For the full year 2013, payable production was 100,730 ounces of gold at total cash costs of $678 per ounce.  The prior year production was 106,191 ounces of gold at total cash costs of $697 per ounce.  Production in 2013 was lower due to reduced grades, while costs were lower due to successful cost cutting measures implemented by the Company.

At Lapa, 2014 and 2015 are the last two years of full production based on the current life of mine plan.  In 2016, production is expected to exhibit a decline from the current levels.  Additional exploration drilling in the parallel Zulapa Z8 zone could extend the mine life.

Goldex – Commercial Production Achieved in Fourth Quarter 2013

The 100% owned Goldex mine in northwestern Quebec began operation in 2008 but mining operations in the original Goldex Extension Zone (GEZ) orebody were suspended in October 2011 (see October 19, 2011 news release). In July 2012, the M and E satellite zones were approved for development. Mining operations at GEZ remain suspended.

Mining operations resumed on the M and E satellite zones in September 2013. Initial mill testing, late in the third quarter of 2013, yielded 1,505 ounces of pre-commercial gold production. The Goldex mine achieved commercial production in the fourth quarter of 2013, with the mill processing an average of 5,343 tpd during the quarter.  Throughput is expected to gradually increase from a level of 5,400 tpd in the fourth quarter of 2014 to approximately 6,000 tpd in 2015.

Minesite costs per tonne at Goldex were approximately C$32 in the fourth quarter of 2013, which was well below the September 2013 forecast cost of approximately C$40 per tonne. Mine site costs per tonne were significantly lower than forecast primarily due to higher tonnage, lower drilling and blasting costs and lower backfill costs.  However the life of mine cost per tonne remains forecast to be approximately C$39.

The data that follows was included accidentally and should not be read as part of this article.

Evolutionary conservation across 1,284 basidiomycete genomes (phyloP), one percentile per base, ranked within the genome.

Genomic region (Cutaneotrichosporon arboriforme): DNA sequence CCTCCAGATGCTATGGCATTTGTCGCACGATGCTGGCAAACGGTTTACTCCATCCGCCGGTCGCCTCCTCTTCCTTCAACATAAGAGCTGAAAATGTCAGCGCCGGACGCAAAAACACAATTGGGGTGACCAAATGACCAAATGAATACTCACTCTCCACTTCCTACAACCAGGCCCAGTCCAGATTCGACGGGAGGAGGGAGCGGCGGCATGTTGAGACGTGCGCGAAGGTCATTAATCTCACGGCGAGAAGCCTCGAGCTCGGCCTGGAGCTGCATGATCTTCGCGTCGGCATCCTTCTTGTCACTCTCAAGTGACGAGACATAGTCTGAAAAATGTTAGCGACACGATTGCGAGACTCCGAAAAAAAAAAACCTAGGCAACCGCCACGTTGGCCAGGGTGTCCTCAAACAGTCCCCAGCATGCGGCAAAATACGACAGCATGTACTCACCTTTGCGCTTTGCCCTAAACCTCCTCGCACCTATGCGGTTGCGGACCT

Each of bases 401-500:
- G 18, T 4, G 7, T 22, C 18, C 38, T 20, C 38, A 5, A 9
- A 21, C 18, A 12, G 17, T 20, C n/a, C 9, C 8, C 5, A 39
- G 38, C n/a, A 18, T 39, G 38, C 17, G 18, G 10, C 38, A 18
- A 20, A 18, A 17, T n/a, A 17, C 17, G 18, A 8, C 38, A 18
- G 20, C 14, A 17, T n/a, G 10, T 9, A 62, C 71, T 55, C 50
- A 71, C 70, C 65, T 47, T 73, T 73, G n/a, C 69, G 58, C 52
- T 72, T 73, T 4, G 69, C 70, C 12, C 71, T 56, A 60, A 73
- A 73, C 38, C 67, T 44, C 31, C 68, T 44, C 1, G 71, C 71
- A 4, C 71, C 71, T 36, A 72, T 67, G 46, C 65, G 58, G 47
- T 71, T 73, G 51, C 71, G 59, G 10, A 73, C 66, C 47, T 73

Payable gold production in the fourth quarter of 2013 was 19,305 ounces at a total cash cost per ounce of $782. Forecasts inSeptember 2013 had called for commercial production of approximately 15,000 ounces at a total cash cost of approximately$900 per ounce. Higher gold production was primarily due to higher head grade combined with higher tonnage and slightly higher recovery.  Costs were lower due to the reasons outlined above.

For the full year 2013, the mine produced 20,810 ounces of gold, including 1,505 pre-production ounces.

In 2014, development activities will begin on the MX and E2 satellite zones.  In addition, exploration is continuing on several other satellite zones, including the Deep and P zone (top of the D zone), which have the potential to further extend the mine’s life.  Economies of scale may be available if additional zones are developed as the mill has the ability to operate at over 8,000 tpd.

Meadowbank – Record Production in 2013

The 100% owned Meadowbank mine in Nunavut, northern Canada, achieved commercial production in March 2010.

The Meadowbank mill processed a record average of 11,398 tpd in the fourth quarter of 2013, compared to the 11,193 tpd achieved in the fourth quarter of 2012.  The continued improvement in mill throughput in the fourth quarter of 2013 is due to significant improvements in equipment availability and maintenance, compared to the 2012 period.

For the full year 2013, the Meadowbank mill processed an average of 11,350 tpd, compared to 10,440 tpd in the full year 2012.  The continued improvement in mill throughput in 2013 compared to 2012 is due to the same reasons outlined above.